Any atomic or molecular transition frequency is expressed through a dimensionless theoretical expression that is multiplied with the Rydberg constant to convert to the SI units of Hz. For most atoms or molecules the theoretical expression is not very accurate. However, for hydrogen or hydrogen-like systems, this expression can be extremely accurate. This opens the possibility to redefine the SI second by fixing the value of the Rydberg constant removing the last object from the SI system, the Cs atom. The best realization of this second would then be an atomic clock based on an optical transition in atomic hydrogen.
Trapping and laser cooling of atomic hydrogen has been a difficult task that has not yet been achieved except with cryogenic magnetic traps. These traps give rise to large Zeeman shifts due to the high magnetic fields. Even though there are tricks to reduce these shifts, precision measurements are difficult under these conditions. Operating such a trap requires a large and complex setup and thus rules out a practical atomic clock.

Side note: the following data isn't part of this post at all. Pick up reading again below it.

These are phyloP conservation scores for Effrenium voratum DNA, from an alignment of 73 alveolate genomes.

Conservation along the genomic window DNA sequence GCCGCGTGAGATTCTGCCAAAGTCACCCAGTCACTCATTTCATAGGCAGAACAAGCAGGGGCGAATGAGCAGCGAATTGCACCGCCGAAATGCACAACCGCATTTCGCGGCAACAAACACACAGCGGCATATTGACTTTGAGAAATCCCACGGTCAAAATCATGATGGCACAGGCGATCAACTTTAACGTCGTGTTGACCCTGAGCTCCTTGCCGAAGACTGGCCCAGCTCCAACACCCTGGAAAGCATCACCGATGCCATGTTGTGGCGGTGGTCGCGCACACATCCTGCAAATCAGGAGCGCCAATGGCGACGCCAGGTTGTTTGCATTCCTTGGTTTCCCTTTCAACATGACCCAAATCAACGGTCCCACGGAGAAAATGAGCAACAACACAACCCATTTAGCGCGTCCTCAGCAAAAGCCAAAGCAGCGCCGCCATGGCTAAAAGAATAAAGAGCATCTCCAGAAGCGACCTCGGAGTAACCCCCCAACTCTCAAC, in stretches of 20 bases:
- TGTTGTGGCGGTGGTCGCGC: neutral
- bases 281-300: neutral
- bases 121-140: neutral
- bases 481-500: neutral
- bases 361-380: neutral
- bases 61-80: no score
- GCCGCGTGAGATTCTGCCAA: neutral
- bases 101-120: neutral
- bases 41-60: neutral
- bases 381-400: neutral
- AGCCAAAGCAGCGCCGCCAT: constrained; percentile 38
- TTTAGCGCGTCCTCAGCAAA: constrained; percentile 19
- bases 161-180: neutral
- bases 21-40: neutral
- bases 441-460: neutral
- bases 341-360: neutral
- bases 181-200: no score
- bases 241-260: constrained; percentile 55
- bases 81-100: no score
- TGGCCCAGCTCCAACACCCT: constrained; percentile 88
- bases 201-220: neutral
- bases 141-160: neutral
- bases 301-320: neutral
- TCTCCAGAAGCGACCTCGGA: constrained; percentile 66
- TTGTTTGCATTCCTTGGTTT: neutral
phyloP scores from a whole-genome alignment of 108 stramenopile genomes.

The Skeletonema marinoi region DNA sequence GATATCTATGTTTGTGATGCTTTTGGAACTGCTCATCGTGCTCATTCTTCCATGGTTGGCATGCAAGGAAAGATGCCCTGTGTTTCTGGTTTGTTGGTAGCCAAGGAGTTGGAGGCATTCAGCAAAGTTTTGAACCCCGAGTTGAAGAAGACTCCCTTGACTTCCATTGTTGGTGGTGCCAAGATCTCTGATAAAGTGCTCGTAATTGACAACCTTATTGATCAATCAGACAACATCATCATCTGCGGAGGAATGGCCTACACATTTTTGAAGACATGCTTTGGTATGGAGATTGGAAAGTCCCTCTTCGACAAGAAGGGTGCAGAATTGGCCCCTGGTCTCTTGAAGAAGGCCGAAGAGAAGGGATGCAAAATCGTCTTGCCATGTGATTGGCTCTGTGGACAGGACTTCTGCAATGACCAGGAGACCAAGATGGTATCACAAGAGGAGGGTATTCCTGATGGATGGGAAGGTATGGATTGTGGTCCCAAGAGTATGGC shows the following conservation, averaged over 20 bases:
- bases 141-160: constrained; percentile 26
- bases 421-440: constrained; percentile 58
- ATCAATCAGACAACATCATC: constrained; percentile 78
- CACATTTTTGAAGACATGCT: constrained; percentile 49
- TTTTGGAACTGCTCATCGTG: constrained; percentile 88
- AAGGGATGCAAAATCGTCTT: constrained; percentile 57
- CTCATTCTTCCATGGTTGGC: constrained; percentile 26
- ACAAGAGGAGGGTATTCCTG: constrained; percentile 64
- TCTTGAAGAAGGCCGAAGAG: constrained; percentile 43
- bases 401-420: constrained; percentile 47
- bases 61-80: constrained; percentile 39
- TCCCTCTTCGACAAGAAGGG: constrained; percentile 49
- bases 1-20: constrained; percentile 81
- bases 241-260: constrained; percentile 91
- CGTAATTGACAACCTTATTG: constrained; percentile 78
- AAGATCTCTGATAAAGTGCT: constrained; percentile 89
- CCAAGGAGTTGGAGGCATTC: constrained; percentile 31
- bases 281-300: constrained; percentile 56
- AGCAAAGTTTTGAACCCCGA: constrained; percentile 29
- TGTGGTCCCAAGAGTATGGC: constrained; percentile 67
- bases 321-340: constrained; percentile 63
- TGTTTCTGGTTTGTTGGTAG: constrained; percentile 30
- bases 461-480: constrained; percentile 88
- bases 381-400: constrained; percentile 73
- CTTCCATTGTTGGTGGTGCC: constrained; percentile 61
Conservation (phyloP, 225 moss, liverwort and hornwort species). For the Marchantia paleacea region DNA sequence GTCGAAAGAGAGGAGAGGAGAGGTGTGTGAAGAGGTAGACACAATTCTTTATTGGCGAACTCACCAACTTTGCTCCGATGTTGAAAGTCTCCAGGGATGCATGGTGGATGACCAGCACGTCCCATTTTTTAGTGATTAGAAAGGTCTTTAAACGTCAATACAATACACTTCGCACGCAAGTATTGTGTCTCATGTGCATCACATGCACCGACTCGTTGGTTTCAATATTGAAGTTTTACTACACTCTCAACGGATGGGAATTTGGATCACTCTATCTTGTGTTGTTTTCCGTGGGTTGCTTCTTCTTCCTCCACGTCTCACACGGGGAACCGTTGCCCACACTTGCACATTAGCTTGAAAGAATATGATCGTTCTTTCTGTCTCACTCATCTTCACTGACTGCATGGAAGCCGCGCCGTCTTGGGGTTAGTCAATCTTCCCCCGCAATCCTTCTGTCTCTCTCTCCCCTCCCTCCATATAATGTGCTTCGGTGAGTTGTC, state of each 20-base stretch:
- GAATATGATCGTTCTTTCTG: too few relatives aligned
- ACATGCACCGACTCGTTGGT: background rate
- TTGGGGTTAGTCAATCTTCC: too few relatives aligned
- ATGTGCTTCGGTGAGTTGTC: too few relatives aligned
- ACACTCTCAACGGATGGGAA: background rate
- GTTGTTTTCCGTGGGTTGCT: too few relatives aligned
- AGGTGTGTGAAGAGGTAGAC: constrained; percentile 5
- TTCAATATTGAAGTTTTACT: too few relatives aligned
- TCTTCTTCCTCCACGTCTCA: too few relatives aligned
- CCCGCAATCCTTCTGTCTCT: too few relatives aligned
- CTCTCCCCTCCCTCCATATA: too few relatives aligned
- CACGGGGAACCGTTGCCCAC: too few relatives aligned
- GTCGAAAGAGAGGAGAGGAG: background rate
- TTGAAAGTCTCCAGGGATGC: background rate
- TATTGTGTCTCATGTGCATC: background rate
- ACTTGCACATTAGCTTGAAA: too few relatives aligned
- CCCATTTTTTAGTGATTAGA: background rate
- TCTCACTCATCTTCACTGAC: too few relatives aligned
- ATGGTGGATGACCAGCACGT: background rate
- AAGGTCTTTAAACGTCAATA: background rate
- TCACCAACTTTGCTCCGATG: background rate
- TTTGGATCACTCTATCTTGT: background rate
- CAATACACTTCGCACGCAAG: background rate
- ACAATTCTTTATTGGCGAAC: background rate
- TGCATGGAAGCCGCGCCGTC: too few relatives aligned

We are building a trap for atomic hydrogen that is not more
complex than a usual optical atomic clock. It is based on an optical dipole
trap that is operated at the magic wavelength similar to the most
accurate optical clocks. We propose a new method to load such a trap
with a two-photon transition that avoids the need for a Lyman alpha laser (121 nm). Since the 1S-2S clock transition, with a line width of
1.3 Hz, can be driven in a Doppler-free manner with two photons, it is not
required to cool the hydrogen atoms to a very low temperature. Our compact setup could be operated as a clock
representing a computable time scale as well as to improve spectroscopic data
to test Quantum Electrodynamics. Moreover, such a setup could be
loaded with anti-hydrogen from a magnetic trap to significantly improve the
Omer Amit, Thomas Udem
If you are considering joining our team as a Bachelor, Master or PhD student, or as a Postdoc, please email to: Thomas Udem
This project is part of part of the Max Planck-RIKEN-PTB Center for Time, Constants and Fundamental Symmetries.